Dan Shipsides: Radical Architecture

Castlefield Gallery, Manchester

12 Oct 2007 → 25 Nov 2007

Dan Shipsides’ work charts social change through an in-depth analysis of rock climbing. This exhibition drew out a set of issues linking the practice of climbing; the production and reception of art; the administration, regulation and ownership of space and culture.

The project’s point of departure was the relationship between Manchester and the open space around it, specifically the Peak District. The social history of this relationship is key in the development of climbing as we know it today, growing as it did out of the outdoor movements of the early twentieth century. The 1932 mass trespass, in which workers from Manchester and Sheffield converged on Kinder Scout, would lead to free access to the countryside for workers in the industrial north, access that had previously been denied by private landowners. Many of the workers who benefited from this change over the next thirty years would go on to become their generation’s pioneering rock climbers, such as Joe Brown and Don Whillans, who authored an unprecedented number of new routes in the Peaks in the 1950s and 60s.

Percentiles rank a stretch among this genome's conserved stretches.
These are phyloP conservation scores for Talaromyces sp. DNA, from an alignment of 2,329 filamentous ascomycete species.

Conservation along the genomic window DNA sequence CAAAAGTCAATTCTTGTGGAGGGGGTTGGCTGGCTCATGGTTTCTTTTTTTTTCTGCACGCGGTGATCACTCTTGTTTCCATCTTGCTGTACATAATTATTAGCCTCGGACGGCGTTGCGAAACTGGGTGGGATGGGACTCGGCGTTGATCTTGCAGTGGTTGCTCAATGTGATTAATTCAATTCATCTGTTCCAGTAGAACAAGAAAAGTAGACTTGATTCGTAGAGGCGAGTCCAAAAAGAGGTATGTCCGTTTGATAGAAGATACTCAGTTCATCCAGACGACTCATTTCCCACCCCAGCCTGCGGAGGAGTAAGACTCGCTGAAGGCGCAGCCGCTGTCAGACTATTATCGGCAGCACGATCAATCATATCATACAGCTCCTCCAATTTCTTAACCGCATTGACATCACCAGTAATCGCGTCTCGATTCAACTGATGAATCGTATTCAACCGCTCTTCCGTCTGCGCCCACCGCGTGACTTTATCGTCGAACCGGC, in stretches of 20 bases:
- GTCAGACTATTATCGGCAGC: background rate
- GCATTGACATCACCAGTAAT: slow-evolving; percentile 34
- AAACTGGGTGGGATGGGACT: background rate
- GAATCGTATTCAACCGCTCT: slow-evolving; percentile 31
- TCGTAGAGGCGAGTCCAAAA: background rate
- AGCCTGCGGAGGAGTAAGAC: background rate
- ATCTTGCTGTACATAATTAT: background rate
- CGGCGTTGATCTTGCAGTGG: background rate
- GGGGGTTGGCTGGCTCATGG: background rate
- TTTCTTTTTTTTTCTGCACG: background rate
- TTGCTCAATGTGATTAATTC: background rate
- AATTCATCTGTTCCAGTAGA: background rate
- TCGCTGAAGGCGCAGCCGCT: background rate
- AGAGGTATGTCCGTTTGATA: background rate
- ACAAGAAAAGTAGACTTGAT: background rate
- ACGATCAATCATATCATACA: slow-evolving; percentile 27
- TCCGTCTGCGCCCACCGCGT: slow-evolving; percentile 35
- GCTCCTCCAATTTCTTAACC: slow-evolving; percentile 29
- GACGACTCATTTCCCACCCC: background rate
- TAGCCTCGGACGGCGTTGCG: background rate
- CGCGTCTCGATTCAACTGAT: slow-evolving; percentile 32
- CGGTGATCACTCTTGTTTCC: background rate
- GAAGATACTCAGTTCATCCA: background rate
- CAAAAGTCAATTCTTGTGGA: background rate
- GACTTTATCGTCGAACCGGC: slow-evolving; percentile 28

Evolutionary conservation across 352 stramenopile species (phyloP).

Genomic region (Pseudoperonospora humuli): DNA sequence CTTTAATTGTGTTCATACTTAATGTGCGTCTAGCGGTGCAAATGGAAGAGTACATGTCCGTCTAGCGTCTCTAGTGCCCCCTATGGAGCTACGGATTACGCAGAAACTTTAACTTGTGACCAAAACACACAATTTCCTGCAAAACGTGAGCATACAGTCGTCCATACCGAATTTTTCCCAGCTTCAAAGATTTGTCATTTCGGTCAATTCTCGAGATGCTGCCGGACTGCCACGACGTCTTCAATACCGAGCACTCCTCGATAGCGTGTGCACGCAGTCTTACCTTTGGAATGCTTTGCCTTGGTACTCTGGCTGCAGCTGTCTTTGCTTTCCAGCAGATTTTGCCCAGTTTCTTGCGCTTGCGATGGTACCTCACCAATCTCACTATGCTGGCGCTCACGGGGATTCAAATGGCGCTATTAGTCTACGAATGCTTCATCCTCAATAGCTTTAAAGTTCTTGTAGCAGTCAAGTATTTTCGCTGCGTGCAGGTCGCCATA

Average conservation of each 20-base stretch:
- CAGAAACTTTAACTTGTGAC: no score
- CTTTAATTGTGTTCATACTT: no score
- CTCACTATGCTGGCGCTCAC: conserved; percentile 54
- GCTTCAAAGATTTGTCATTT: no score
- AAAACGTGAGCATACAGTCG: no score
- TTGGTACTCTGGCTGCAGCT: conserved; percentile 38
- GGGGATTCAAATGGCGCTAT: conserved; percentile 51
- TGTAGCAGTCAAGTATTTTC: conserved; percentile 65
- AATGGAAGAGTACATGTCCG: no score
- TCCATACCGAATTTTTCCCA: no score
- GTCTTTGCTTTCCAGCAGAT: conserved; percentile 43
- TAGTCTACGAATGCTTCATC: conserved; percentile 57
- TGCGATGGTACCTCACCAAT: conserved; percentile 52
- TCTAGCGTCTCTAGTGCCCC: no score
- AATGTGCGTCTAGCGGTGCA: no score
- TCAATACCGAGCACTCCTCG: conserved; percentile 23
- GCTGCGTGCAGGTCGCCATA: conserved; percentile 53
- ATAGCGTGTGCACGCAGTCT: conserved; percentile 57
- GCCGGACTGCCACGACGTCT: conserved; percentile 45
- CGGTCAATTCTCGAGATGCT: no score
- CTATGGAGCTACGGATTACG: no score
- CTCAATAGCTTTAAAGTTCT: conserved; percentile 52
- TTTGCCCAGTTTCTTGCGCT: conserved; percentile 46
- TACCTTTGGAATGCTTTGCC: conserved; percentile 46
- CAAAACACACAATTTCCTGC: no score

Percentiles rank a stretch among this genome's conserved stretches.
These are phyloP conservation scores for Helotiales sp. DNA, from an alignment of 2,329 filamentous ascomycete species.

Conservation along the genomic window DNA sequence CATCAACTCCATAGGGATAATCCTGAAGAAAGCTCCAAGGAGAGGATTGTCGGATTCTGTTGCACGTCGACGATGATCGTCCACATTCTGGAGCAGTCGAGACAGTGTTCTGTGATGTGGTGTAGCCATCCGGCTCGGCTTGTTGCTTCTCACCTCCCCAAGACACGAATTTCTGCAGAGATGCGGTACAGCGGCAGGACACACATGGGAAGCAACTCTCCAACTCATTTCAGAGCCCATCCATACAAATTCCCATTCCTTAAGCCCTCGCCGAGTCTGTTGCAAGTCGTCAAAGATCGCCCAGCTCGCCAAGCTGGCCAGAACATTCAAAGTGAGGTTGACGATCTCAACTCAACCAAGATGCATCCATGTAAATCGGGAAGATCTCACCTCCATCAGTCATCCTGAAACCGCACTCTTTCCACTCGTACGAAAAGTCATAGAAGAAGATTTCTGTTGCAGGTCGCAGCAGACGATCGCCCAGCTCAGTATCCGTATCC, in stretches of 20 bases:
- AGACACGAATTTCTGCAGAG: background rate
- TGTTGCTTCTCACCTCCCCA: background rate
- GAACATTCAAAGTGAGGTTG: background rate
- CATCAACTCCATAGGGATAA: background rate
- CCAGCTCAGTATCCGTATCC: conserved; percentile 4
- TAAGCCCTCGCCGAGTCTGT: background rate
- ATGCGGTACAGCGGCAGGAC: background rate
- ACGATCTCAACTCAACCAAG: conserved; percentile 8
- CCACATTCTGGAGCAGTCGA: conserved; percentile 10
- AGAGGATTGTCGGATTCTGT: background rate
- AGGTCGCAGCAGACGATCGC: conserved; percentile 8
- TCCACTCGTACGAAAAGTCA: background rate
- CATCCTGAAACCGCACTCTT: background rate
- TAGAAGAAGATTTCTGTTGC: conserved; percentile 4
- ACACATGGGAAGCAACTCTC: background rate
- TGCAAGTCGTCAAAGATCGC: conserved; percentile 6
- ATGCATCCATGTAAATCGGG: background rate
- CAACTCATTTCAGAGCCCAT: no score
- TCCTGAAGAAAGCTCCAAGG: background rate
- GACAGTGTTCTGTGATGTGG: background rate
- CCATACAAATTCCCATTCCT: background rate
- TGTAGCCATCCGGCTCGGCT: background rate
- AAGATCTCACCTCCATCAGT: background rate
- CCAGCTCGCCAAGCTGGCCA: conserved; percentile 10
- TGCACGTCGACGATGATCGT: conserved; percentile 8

Shipsides focussed on The Roaches, a gritstone formation near Leek that was frequented by Brown and remains a popular destination for climbers. In his work, Shipsides points to many similarities between the practice of climbing and of art, most literally in the routes themselves, which are named, dated and authored by the first climber to perform them. During the initial stages of this project, we took a group of artists, amateur painters and climbers to The Roaches, where Shipsides gave a museum tour of the rock face, discussing specific routes and their historical context. The party were then invited to perform one of the routes.

Following this visit, Shipsides designed and built a sculpture in Castlefield Gallery’s double height space, called Hanging Slabs, that was climbable by visitors and that was based on a section of a route called Valkyrie. It involved a short traverse that emerged from beneath the mezzanine followed by an ascent up to the ceiling. The sculpture aimed to encourage a re-reading of landscape through art, through experience and performativity rather than through the existing dominant forms of sight and visual documentation. Shown alongside the sculpture were three works borrowed from regional museums (an early nineteenth century oil painting by Ramsay Richard Reinagle, a small drawing by John Ruskin and a watercolour by Grete Marks), which were emblematic of a changing relationship to landscape over 150 years as well as a set of lambda prints by Shipsides which described key routes developed in the Peak District over the twentieth century.

Climbing Day, The Roaches

Exhibition, Castlefield Gallery